Cameron swam the backstroke, breast stroke and individual medley, and was a finalist in both FCIAC and state LL competition in all 4 years. He swam with the Westport Weston Family Y Water WRAT team since elementary school. In 2010 he received the Edward T. Bedford award for Outstanding Youth at the Family Y.
At Staples Cameron was an AP Scholar with Distinction, a Commended 2010 National Merit Scholar, and he received the Staples Science Department Award for Outstanding Achievement in Forensics.
He was also active in Staples Players, in both the pit orchestra and as a One-Act Play actor in “A Wedding Story.”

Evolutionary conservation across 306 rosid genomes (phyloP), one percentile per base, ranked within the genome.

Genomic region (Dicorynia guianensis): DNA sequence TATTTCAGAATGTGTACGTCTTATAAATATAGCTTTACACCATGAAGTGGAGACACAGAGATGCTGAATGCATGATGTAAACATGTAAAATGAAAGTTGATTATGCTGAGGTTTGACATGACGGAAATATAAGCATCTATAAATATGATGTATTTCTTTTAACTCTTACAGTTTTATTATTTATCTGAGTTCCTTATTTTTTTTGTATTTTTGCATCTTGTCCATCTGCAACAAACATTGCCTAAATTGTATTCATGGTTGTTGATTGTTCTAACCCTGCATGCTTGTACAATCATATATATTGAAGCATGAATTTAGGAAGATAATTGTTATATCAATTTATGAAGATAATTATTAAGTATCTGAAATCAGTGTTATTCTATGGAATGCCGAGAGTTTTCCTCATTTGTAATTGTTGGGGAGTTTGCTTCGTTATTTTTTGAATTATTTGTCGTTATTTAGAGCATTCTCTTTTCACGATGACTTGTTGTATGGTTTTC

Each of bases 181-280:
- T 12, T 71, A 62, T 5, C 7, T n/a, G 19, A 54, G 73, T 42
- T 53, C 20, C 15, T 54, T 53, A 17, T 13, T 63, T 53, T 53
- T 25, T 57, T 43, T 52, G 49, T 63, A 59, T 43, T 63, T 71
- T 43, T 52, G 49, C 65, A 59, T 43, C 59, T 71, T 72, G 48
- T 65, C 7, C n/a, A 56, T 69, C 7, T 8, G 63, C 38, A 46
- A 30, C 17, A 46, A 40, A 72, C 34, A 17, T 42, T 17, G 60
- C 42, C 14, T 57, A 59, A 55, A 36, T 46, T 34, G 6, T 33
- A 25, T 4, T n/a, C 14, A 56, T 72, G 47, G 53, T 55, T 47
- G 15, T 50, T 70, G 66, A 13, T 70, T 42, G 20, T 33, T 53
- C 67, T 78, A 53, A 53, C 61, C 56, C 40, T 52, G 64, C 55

And he was a dedicated “SuperFan,” an enthusiastic Staples boys soccer supporter.
Cameron was active in the Westport community, as a deacon at Saugatuck Congregational Church, and volunteering his time and musical talents at the Senior Center.
Cameron is survived by his sister Margot, his parents Linda and Iain Bruce, and his grandmother Shirley Bruce.
Visiting hours will be at Saugatuck Congregational Church on Friday September 24, 4-8 p.m. A funeral will be held at Saugatuck Congregational Church on Saturday, September 25 at 2 p.m. A celebration of Cameron’s life will be held during the Thanksgiving weekend in November.
Donations in Cameron’s memory may be made to the Cameron Bruce Scholarship for Trumpet at New England Music Camp, 8 Goldenrod Lane, Sidney, ME 04330, or for a grant that will be established in his memory, at Staples Tuition Grants, PO Box 5159, Westport, CT 06881-5159.